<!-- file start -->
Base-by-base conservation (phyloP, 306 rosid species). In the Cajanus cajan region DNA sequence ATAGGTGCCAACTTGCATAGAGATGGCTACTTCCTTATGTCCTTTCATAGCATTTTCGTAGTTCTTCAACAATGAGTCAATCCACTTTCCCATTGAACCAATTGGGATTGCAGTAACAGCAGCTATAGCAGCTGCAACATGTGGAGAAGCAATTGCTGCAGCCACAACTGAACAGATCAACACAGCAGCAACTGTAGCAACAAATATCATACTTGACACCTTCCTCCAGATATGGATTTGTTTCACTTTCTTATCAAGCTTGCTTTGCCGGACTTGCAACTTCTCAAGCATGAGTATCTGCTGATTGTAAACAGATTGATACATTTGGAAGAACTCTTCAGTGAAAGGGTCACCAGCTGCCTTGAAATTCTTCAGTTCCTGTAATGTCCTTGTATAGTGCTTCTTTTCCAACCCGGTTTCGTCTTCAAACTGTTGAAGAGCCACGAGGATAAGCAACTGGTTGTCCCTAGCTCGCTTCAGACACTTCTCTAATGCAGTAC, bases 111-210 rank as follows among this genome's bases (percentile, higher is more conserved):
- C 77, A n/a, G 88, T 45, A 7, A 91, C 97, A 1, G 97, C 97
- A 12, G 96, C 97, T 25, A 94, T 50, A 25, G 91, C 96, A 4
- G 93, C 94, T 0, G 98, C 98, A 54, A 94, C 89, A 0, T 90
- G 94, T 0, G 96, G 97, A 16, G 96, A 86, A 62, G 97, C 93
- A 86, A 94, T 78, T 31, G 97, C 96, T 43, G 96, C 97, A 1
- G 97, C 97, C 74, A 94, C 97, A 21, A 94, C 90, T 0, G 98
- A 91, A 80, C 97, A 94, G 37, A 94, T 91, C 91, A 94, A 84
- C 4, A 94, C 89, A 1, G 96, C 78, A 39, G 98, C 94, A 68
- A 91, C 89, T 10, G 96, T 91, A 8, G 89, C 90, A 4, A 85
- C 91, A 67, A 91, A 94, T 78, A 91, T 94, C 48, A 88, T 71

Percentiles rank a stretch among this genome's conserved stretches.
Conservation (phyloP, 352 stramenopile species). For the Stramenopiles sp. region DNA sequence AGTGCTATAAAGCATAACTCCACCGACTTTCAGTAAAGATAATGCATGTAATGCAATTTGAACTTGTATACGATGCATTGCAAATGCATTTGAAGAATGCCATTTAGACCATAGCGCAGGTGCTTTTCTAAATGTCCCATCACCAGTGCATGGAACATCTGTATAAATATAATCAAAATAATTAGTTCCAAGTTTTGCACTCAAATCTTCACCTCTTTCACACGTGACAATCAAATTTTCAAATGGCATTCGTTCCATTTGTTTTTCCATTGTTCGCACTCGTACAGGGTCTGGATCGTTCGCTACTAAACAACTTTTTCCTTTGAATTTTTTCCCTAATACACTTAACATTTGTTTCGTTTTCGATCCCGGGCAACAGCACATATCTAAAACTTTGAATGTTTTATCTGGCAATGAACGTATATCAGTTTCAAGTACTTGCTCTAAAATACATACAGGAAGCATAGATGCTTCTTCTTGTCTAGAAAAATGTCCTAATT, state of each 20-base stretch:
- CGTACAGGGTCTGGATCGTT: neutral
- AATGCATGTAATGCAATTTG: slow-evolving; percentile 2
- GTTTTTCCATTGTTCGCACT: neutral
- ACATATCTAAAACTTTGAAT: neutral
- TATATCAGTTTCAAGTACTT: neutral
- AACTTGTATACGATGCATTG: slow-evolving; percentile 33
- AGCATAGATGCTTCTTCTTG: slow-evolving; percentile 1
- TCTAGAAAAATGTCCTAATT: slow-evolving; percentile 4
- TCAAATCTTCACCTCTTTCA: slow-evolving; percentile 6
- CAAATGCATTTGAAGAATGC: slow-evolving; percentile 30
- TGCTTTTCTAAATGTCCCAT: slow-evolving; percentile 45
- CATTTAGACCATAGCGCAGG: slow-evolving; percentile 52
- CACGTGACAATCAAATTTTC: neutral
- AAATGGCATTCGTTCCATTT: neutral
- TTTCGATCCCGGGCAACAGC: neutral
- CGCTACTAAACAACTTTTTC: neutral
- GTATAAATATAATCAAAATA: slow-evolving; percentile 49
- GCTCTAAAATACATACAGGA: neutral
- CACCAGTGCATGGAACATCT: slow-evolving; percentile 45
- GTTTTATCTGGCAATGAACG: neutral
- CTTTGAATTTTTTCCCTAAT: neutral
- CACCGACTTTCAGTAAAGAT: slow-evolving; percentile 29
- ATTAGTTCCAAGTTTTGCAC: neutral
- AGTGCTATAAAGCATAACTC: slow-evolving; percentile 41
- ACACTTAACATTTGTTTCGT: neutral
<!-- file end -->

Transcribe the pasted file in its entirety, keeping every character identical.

Base-by-base conservation (phyloP, 306 rosid species). In the Cajanus cajan region DNA sequence ATAGGTGCCAACTTGCATAGAGATGGCTACTTCCTTATGTCCTTTCATAGCATTTTCGTAGTTCTTCAACAATGAGTCAATCCACTTTCCCATTGAACCAATTGGGATTGCAGTAACAGCAGCTATAGCAGCTGCAACATGTGGAGAAGCAATTGCTGCAGCCACAACTGAACAGATCAACACAGCAGCAACTGTAGCAACAAATATCATACTTGACACCTTCCTCCAGATATGGATTTGTTTCACTTTCTTATCAAGCTTGCTTTGCCGGACTTGCAACTTCTCAAGCATGAGTATCTGCTGATTGTAAACAGATTGATACATTTGGAAGAACTCTTCAGTGAAAGGGTCACCAGCTGCCTTGAAATTCTTCAGTTCCTGTAATGTCCTTGTATAGTGCTTCTTTTCCAACCCGGTTTCGTCTTCAAACTGTTGAAGAGCCACGAGGATAAGCAACTGGTTGTCCCTAGCTCGCTTCAGACACTTCTCTAATGCAGTAC, bases 111-210 rank as follows among this genome's bases (percentile, higher is more conserved):
- C 77, A n/a, G 88, T 45, A 7, A 91, C 97, A 1, G 97, C 97
- A 12, G 96, C 97, T 25, A 94, T 50, A 25, G 91, C 96, A 4
- G 93, C 94, T 0, G 98, C 98, A 54, A 94, C 89, A 0, T 90
- G 94, T 0, G 96, G 97, A 16, G 96, A 86, A 62, G 97, C 93
- A 86, A 94, T 78, T 31, G 97, C 96, T 43, G 96, C 97, A 1
- G 97, C 97, C 74, A 94, C 97, A 21, A 94, C 90, T 0, G 98
- A 91, A 80, C 97, A 94, G 37, A 94, T 91, C 91, A 94, A 84
- C 4, A 94, C 89, A 1, G 96, C 78, A 39, G 98, C 94, A 68
- A 91, C 89, T 10, G 96, T 91, A 8, G 89, C 90, A 4, A 85
- C 91, A 67, A 91, A 94, T 78, A 91, T 94, C 48, A 88, T 71

Percentiles rank a stretch among this genome's conserved stretches.
Conservation (phyloP, 352 stramenopile species). For the Stramenopiles sp. region DNA sequence AGTGCTATAAAGCATAACTCCACCGACTTTCAGTAAAGATAATGCATGTAATGCAATTTGAACTTGTATACGATGCATTGCAAATGCATTTGAAGAATGCCATTTAGACCATAGCGCAGGTGCTTTTCTAAATGTCCCATCACCAGTGCATGGAACATCTGTATAAATATAATCAAAATAATTAGTTCCAAGTTTTGCACTCAAATCTTCACCTCTTTCACACGTGACAATCAAATTTTCAAATGGCATTCGTTCCATTTGTTTTTCCATTGTTCGCACTCGTACAGGGTCTGGATCGTTCGCTACTAAACAACTTTTTCCTTTGAATTTTTTCCCTAATACACTTAACATTTGTTTCGTTTTCGATCCCGGGCAACAGCACATATCTAAAACTTTGAATGTTTTATCTGGCAATGAACGTATATCAGTTTCAAGTACTTGCTCTAAAATACATACAGGAAGCATAGATGCTTCTTCTTGTCTAGAAAAATGTCCTAATT, state of each 20-base stretch:
- CGTACAGGGTCTGGATCGTT: neutral
- AATGCATGTAATGCAATTTG: slow-evolving; percentile 2
- GTTTTTCCATTGTTCGCACT: neutral
- ACATATCTAAAACTTTGAAT: neutral
- TATATCAGTTTCAAGTACTT: neutral
- AACTTGTATACGATGCATTG: slow-evolving; percentile 33
- AGCATAGATGCTTCTTCTTG: slow-evolving; percentile 1
- TCTAGAAAAATGTCCTAATT: slow-evolving; percentile 4
- TCAAATCTTCACCTCTTTCA: slow-evolving; percentile 6
- CAAATGCATTTGAAGAATGC: slow-evolving; percentile 30
- TGCTTTTCTAAATGTCCCAT: slow-evolving; percentile 45
- CATTTAGACCATAGCGCAGG: slow-evolving; percentile 52
- CACGTGACAATCAAATTTTC: neutral
- AAATGGCATTCGTTCCATTT: neutral
- TTTCGATCCCGGGCAACAGC: neutral
- CGCTACTAAACAACTTTTTC: neutral
- GTATAAATATAATCAAAATA: slow-evolving; percentile 49
- GCTCTAAAATACATACAGGA: neutral
- CACCAGTGCATGGAACATCT: slow-evolving; percentile 45
- GTTTTATCTGGCAATGAACG: neutral
- CTTTGAATTTTTTCCCTAAT: neutral
- CACCGACTTTCAGTAAAGAT: slow-evolving; percentile 29
- ATTAGTTCCAAGTTTTGCAC: neutral
- AGTGCTATAAAGCATAACTC: slow-evolving; percentile 41
- ACACTTAACATTTGTTTCGT: neutral